The DMBZ-15 polyimide has proven useful as a resin matrix with glass, quartz, and carbon fibers for lightweight, high-temperature composite applications similar to PMR-15 in aircraft engine components. Due to its higher temperature capability, it is especially suitable for use in missile applications, including fins, radon, and body components. Of particular interest to NASA, DMBZ-15 is well-suited to use as face sheets with honeycombs or thermal protection systems for reusable launch vehicles, which encounter elevated temperatures during launch and reentry. Other applications include use with chopped fibers to make bushings and bearings for engine or oil drilling components, and in high-temperature coating and ink applications. The light weight of DMBZ-15 polyimide composites invites use in secondary, non-load bearing aircraft engine components such as vent tubes, nozzle flaps and bushings, as well as for oil drilling components. Lightweight polymer composites also offer significant weight savings and subsequent improvements in fuel efficiency in aerospace propulsion and automotive applications.
Originating Technology/NASA Contribution
The Welding Institute (TWI), a nonprofit professional organization based out of the United Kingdom and devoted to the industry of joining materials, engineering, and allied technologies, developed a novel form of welding in the 1990s. Friction stir welding (FSW), the name under which it was patented, has been widely recognized as providing greatly improved weld properties over conventional fusion welds, and has been applied to manufacturing industries, including aircraft, marine, shipbuilding, including building decks for car ferries, trucking, railroading, large tank structure assembly, fuel tanks, radioactive waste container manufacturing, automotive hybrid aluminum, and the aerospace industry, where it is used to weld the aluminum external tank of the space shuttle.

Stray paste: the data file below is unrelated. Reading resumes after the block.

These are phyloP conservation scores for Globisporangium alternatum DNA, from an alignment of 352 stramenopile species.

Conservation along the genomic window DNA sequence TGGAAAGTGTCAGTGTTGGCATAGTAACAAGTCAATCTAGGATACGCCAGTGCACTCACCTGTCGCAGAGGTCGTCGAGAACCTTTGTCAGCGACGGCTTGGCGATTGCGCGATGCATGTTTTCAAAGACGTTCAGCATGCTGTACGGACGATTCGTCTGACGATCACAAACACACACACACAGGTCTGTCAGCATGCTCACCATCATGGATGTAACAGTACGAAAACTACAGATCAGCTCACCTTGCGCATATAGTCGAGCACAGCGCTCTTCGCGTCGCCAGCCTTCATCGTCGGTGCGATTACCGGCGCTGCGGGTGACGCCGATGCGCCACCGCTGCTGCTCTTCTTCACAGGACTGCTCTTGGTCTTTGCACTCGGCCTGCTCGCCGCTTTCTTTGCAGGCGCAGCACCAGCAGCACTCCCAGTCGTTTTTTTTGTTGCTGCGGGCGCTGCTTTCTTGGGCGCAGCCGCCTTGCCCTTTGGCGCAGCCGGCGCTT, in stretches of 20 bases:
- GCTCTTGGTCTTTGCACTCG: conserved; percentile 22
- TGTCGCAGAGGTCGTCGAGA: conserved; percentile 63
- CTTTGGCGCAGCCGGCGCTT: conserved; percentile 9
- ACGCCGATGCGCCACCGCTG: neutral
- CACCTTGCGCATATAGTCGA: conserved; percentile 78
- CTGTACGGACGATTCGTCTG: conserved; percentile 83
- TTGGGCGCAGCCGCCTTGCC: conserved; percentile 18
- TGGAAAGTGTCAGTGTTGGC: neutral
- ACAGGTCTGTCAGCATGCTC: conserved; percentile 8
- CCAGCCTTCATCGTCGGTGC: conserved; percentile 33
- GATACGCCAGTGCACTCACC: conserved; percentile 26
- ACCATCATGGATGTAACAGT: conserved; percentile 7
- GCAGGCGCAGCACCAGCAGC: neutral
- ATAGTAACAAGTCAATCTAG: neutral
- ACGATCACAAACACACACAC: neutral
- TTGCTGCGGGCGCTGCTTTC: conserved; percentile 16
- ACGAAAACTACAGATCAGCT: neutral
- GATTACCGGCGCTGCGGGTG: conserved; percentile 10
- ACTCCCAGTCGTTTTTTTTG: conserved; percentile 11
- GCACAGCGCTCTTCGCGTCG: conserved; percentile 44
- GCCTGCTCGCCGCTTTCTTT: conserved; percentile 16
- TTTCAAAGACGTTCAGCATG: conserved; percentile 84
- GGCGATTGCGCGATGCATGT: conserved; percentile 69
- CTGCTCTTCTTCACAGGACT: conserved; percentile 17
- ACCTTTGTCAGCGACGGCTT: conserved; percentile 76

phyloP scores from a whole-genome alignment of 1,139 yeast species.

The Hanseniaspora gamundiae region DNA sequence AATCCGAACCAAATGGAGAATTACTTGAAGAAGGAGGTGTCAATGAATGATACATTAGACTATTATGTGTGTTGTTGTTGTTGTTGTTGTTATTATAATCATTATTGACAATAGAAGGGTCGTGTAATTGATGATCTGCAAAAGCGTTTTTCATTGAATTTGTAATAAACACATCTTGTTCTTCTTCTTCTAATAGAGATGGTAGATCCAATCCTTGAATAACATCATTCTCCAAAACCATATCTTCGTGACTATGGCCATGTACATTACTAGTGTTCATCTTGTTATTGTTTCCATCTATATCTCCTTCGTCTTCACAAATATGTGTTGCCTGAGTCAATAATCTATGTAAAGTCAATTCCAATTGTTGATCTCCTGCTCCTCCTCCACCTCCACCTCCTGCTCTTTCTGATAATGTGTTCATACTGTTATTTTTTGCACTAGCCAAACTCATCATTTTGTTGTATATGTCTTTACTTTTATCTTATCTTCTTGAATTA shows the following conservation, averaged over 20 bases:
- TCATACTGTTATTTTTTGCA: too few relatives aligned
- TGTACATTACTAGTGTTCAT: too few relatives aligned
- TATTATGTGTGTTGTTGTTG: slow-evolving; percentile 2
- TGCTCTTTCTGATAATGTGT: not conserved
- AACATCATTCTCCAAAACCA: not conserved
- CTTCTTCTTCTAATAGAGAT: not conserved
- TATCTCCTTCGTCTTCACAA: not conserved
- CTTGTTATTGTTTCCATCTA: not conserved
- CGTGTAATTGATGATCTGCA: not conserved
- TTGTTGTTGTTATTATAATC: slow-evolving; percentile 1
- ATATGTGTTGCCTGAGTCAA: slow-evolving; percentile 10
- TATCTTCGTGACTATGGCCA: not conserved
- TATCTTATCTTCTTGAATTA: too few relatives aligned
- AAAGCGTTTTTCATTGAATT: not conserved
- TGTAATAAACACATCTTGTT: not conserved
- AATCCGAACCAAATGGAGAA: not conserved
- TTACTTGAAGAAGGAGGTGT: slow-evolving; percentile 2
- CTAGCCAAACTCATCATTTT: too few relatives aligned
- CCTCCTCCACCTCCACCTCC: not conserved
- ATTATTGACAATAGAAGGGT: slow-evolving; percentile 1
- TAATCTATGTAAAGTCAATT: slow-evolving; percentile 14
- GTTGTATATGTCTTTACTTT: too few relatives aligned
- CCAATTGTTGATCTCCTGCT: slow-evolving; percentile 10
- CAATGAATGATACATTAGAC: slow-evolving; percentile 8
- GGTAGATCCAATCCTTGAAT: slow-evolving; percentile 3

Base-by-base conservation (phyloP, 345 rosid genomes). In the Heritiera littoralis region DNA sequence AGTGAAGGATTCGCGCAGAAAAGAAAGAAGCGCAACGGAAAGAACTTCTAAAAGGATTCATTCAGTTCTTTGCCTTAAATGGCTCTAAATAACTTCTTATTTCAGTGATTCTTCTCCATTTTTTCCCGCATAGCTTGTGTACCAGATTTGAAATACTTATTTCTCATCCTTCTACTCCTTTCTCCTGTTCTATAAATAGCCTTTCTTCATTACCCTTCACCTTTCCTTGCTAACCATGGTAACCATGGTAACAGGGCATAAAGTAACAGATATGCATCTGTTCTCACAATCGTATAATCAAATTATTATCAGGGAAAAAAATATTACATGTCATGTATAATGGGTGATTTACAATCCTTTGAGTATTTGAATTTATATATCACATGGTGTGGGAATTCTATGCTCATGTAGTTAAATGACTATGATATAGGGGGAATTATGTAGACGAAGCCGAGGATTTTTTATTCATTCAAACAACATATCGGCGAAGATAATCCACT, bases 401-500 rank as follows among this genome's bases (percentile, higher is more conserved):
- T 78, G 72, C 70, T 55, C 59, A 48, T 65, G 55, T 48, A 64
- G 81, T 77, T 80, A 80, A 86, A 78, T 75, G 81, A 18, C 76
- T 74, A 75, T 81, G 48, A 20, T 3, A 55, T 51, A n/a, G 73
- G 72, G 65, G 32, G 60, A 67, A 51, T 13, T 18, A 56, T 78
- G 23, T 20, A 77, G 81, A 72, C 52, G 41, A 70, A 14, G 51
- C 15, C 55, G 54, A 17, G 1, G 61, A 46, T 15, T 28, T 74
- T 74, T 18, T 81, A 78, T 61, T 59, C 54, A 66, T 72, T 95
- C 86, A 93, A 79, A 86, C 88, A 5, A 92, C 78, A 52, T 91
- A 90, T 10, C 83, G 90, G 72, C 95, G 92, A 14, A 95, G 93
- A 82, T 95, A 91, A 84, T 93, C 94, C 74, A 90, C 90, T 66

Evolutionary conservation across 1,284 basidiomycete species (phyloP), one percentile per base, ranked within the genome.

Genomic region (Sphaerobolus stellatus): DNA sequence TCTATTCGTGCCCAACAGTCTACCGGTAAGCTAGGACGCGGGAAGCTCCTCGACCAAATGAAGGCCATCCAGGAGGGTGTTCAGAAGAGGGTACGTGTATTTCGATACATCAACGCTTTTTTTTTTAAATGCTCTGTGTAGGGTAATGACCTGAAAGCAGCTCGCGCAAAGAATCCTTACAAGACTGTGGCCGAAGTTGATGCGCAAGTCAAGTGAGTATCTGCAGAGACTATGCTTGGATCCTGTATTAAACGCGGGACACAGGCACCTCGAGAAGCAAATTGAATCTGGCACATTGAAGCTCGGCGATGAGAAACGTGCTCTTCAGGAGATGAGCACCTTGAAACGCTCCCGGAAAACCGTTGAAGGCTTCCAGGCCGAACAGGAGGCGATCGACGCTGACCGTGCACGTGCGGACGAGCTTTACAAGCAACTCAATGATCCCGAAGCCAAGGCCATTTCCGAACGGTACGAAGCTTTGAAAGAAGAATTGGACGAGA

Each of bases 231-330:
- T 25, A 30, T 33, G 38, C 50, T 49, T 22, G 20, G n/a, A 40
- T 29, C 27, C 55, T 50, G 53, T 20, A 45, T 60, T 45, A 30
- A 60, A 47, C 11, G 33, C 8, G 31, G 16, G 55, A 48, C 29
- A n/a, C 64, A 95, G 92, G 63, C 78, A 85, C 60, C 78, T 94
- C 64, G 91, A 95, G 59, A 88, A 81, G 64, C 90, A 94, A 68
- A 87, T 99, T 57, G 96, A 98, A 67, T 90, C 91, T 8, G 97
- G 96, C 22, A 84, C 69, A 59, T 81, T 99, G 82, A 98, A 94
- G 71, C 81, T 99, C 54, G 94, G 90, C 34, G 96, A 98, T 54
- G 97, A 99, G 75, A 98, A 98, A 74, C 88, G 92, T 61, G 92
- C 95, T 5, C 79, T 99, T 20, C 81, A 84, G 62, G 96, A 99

FSW is a solid-state joining process—a combination of extruding and forging—ideal for use when the original metal characteristics must remain as unchanged as possible. During the FSW process, the pin of a cylindrical shouldered tool is slowly plunged into the joint between the two materials to be welded. The pin is then rotated at high speed, creating friction between the wear-resistant welding tool and the work piece. The resulting friction creates a plasticized shaft of material around the pin. As the pin moves forward in the joint, it “stirs,” or crushes, the plasticized material, creating a forged bond, or weld.
Although the FSW process is more reliable and maintains higher material properties than conventional welding methods, two major drawbacks with the initial design impacted the efficacy of the process: the requirement for different-length pin tools when welding materials of varying thickness, and the reliance on a pin tool that left an exit, or “keyhole,” at the end of the weld. The latter was a reliability concern, particularly when welding cylindrical items such as drums, pipes, and storage tanks, where the keyhole left by the retracted pin created a weakness in the weld and required an additional step to fill.
While exploring methods to improve the use of FSW in manufacturing, engineers at Marshall Space Flight Center (a licensee of TWI’s technology) created new pin tool technologies, including an automatic retractable pin tool, to address the method’s shortcomings. The tool uses a computer-controlled motor to automatically retract the pin into the shoulder of the tool at the end of the weld, preventing keyholes. The new technology addressed the limitations, and Marshall’s innovative retractable pin tool has since contributed to customized FSW that has been proven to provide routinely reliable welds.